It’s November 1st. Just barely. It’s 4:10 am. Light precipitation. I can’t sleep. I’m trying to adjust the power balance in my household. It’s been damaged because I broke my wrist. One little bone crack, everything changes.
I didn’t mean to write this. I’m not trying to write a story or anything. I’m trying to write a novel in fragments. Fragments of bone.
Some envy. I enjoyed a short story that included a line about envy.
I enjoyed John Ashbery’s line “I write in the afternoon.” It hit
me with a great impact. Why? Because I don’t like afternoons. They are a negligible, hateful time, a chunk of time to get through. I am optimistic in the morning (usually) and pessimistic in the afternoon. There’s a wish that I could heal this. What would a good afternoon look like? Sunshine? Satisfaction? Rest?
One of the things that I love about Natalie is her ability to make judgments about people and say them out loud. It’s thrilling to hear her sum up a person, their behavior, their motivations, their unconscious fire, all rolled into one or two quick incisive statements. Initially, I just bought into everything she said. I had never experienced such a wise window opening onto other people. I was hungry for the guidance. Somehow, I had been misled, led to believe that everyone was a Child of God. Christian psychology is very flat and its behavioral modification systems are very dumb. I had no ability to read people, to differentiate between them. I was like a person, a woman, in an arranged marriage with everyone. As far as Natalie’s stories go, later I learned there might also be other points of view.
My mother had very few stories. She repeated some familiar ones often. How great Christmases were. How she broke her leg riding a tricycle. Her problem students when she was a second grade teacher. How she developed a dread of throwing up from an incident in her own second grade classroom. How she ate the same thing every day for years. Now I can’t remember what that was—an egg sandwich? fried egg? maybe it was with tomato and mayonnaise, maybe not. The world of stories was very thin.
I wanted the juicier ones. The ones about menstruation. Her relationship with mother and sisters. Her thoughts about her father. I wanted the whole scoop. I was fed crackers. My next door neighbor said our house smelled like crackers. She found that comforting. Many people found my family comforting.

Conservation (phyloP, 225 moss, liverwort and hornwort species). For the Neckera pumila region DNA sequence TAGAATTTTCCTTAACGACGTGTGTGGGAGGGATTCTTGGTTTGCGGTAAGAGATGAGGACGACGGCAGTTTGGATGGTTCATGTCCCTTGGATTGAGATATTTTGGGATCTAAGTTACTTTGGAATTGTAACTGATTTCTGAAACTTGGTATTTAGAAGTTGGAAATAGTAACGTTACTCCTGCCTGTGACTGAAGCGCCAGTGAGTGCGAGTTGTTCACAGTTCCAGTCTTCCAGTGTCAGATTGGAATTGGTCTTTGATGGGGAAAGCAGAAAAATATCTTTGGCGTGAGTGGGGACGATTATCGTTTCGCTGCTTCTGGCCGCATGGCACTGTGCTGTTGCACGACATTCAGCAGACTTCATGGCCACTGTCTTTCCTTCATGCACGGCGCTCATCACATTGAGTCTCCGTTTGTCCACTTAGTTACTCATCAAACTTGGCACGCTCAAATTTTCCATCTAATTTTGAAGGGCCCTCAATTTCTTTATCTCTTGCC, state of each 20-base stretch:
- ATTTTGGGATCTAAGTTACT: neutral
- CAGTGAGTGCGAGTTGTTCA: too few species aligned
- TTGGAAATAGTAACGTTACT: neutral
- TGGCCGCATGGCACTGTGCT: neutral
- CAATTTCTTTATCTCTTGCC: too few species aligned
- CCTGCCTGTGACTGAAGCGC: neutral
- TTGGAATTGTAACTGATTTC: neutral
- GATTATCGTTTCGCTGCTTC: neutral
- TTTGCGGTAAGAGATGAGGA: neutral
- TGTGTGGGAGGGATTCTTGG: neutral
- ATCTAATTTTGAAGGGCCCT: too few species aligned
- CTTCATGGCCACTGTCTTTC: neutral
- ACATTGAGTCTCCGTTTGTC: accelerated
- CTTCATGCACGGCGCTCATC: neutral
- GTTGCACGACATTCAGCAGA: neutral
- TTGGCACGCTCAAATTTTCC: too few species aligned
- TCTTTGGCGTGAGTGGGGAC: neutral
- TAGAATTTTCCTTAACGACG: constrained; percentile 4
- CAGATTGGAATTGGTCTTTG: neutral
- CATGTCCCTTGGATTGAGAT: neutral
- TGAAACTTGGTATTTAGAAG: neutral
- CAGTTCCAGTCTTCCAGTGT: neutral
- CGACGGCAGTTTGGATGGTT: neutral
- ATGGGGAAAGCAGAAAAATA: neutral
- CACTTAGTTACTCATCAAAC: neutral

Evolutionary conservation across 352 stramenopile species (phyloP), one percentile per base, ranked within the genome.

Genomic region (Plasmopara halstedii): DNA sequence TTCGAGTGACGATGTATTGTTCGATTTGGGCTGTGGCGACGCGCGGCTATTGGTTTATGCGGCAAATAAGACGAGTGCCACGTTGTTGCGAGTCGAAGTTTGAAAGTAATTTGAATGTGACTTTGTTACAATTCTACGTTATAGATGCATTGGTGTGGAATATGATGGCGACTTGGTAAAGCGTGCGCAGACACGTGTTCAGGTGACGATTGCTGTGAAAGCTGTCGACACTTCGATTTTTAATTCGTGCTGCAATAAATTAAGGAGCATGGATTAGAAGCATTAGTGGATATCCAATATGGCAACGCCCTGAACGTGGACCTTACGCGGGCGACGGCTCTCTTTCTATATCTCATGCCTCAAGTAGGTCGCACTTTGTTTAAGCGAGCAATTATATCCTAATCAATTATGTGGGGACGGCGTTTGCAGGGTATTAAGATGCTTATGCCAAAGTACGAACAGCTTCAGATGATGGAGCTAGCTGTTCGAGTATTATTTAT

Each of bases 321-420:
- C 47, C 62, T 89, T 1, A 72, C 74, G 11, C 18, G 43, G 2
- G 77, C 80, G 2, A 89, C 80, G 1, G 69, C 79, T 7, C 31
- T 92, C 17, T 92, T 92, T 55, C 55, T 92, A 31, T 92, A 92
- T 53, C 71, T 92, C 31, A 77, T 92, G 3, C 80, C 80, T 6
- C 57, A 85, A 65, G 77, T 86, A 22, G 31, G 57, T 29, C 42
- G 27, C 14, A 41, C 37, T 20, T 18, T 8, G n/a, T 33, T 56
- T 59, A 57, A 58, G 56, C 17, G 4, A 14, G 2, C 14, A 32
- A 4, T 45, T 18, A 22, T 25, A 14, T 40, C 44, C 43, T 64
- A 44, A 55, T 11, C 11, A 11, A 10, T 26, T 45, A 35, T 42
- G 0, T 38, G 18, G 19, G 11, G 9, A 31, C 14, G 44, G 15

Suely told me about her sister’s breasts. So ugly, so ugly, one larger than the other, and after childbirth, even more misshapen. She sent her first money earned here home for her sister’s breast operation. Results: keloid scars and things are worse than ever. She cry, she cry.
smug somethings of her afterbirth
no stories please
especially no photos
I can’t bear it
thinking of her
trying to breastfeed
little ones failing to thrive
on the diet of America
how could she rise above
how could she contemplate
the fingertips of
No, not working. The sense of distance, I am not there. I am paddling in the mud, pawing, clawing, mud between my toes. I have itching on my scalp, dry mouth, stomachache. I have to do my taxes. Vague sensation in the nipple of my left breast. Vague irritation in my rectum. Slight sensation of a single hair tickling my right cheek. Maybe there or maybe not. A welling up of anger that none of my co-workers are sitting in a library trying to clear their head with writing on a Saturday. A story. A gurgle in my guts. A restlessness in my legs—why am I sitting still? Sensation in my left buttock/hip, a sensation around the back of my left ear. Mother speaks sharply to her child. Ticking, periodic sound of wind—or is it air conditioning?
This morning I listened to stories about the golden carp. And stories about stories. And resistance to the fact of stories. And the sources of stories. Beyond. All I can tell you.
You enters shyly. You has been driven away, off the mountain path. You has flown over the cliff in a blaze of herbal fire and lifting smoke. I feel your cloud on my arms. I feel cold leaching down my arms. I feel devils on my arms, in my hands. I feel dust coming up, dust and ash, clouds of smoke from the charnel grounds.
Her laughter—can’t kill herself because her son would then have to kill himself. I listen and might be tempted to be afraid, temptation to be afraid, mentally ill like everyone one. Everyone one.
I wish this could be warmer. Or more expressive somehow. I wish I wasn’t tempted by shit, and tales, and mentally ill. I wish I wasn’t haunted. And am I haunted after all? I feel like yes. I feel some burdens, but you know what—it’s no longer all that interesting.
I’m interested in the magical indigenous under the sound of rain.
The coldness of this spring to go out with the trash and breathe a moment in the cold air. To know yourself. I can’t really tell what’s going on. I feel an awful lot like a narrator. I have no story, just to let go of that tail.
The long tail, prehensile.
Happy tail, silly tail. Tail of my dreams.
And also—toil. And toile.
Old fashioned fabrics, what has happened to you? In Girl Scouts, I made a book of fabric swatches trying to learn their names like “Dotted Swiss.”
What is it? Questions. Answers. Paralysis. This is a point. This is a letter. This is a word. This is a story.
She is sad and discouraged, head resting in her hand. Head in hands. Objectionable behavior. Pressed into a diagram.
This is the geometry. This is the measurement of her. This is the slippery slope, the slide. This is the choppiness of commas. This is the desire to relax. This is hunting. Hunting for badgers. Hunting in puddles. Hunting under the microscope.
This is looking. This is devising. This is an insult. This is non-allusiveness. Allusion, illusion. Protrusion, contusion. This is desperate. Separate. Disparate. Apparent. This is desparent. This is disappearance.